Towards A Good Samaritan World

Tuesday, July 11, 2006

A FEDERALIST APPROACH TO IMMIGRATION

Good job, Colorado:

State lawmakers approved a measure late Monday that would force a million people receiving state or federal aid to verify their citizenship, part of a package of bills dealing with illegal immigration that Democrats called the toughest in the nation.

The measure would deny most non-emergency state benefits to illegal immigrants 18 years old and older — forcing people to prove legal residency when applying for benefits or renewing their eligibility. The measure passed the state Senate 22-13 and the House 48-15. Both are controlled by Democrats.


It's a good idea to deprive immigrants of all taxpayer-funded benefits, to make sure that immigration is a fiscal positive, and to dispel the myth that immigrants generally (as opposed to a tiny minority of them) are parasitic.

More generally, it might be a good idea for social policy regarding immigrants to be left largely to the states:

At least 30 states have passed laws or taken other steps this year to crack down on illegal immigrants, often making it harder for undocumented workers to find jobs or receive public services.

Acting while Congress struggles to set policy regarding the nation's estimated 12 million illegal immigrants, states have enacted at least 57 laws, according to the National Conference of State Legislatures and a USA TODAY analysis. Among major themes of the state legislation: fining businesses that hire undocumented workers and denying such companies public contracts if they don't verify the legal status of employees.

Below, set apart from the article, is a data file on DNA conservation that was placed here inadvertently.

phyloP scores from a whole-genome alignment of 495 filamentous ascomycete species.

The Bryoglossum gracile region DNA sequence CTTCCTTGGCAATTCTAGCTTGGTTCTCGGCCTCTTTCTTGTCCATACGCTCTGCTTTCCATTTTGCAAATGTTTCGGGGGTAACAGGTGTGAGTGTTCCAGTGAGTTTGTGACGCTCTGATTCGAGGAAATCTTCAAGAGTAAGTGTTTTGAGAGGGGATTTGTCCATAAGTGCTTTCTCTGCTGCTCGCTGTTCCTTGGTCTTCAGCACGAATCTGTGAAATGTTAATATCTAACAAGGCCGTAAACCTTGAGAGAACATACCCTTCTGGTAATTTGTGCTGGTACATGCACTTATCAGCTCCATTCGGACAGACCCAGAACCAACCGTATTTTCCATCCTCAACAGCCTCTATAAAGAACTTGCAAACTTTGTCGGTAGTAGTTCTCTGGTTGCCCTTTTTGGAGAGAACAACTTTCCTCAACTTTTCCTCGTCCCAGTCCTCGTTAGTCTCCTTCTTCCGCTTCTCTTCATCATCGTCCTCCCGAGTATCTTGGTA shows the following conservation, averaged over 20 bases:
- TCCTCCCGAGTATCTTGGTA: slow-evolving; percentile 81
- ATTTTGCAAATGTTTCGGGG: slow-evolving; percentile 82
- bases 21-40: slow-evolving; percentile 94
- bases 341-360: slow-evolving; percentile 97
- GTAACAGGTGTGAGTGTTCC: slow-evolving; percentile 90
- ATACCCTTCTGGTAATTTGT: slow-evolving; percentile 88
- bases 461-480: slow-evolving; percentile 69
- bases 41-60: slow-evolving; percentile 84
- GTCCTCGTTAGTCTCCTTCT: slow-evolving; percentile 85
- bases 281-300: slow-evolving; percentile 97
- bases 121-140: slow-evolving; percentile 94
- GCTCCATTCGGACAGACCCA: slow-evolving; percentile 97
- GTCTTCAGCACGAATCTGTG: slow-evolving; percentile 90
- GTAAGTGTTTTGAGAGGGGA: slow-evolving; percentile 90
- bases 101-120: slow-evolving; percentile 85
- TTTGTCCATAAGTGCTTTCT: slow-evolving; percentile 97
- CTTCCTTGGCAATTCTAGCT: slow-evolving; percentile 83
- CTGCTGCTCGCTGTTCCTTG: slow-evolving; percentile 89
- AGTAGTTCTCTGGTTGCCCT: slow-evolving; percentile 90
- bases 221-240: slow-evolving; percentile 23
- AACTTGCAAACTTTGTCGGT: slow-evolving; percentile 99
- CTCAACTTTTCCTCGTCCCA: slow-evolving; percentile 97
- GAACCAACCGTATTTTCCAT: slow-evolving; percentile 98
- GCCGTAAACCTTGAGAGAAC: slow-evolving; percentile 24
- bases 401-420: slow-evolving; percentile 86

"The trends ... have leaned toward the punitive side," says Ann Morse, an immigration expert at the National Conference of State Legislatures. "The No. 1 topic has been employment in terms of deterring employers and employees."


That way, states where opposition to illegal immigration is strong can adopt more nativist labor-market policies, while more dynamic states can take a more libertarian approach. States can play a "laboratories of democracy" role, and later on, social scientists can see which approaches worked better. States and cities, being closer to voters, are in a better position to evaluate the externalities associated with immigration.

This is not to say that I personally approve (morally, that is) of anti-immigrationism even at the state level. But it does less harm there than at the federal level.

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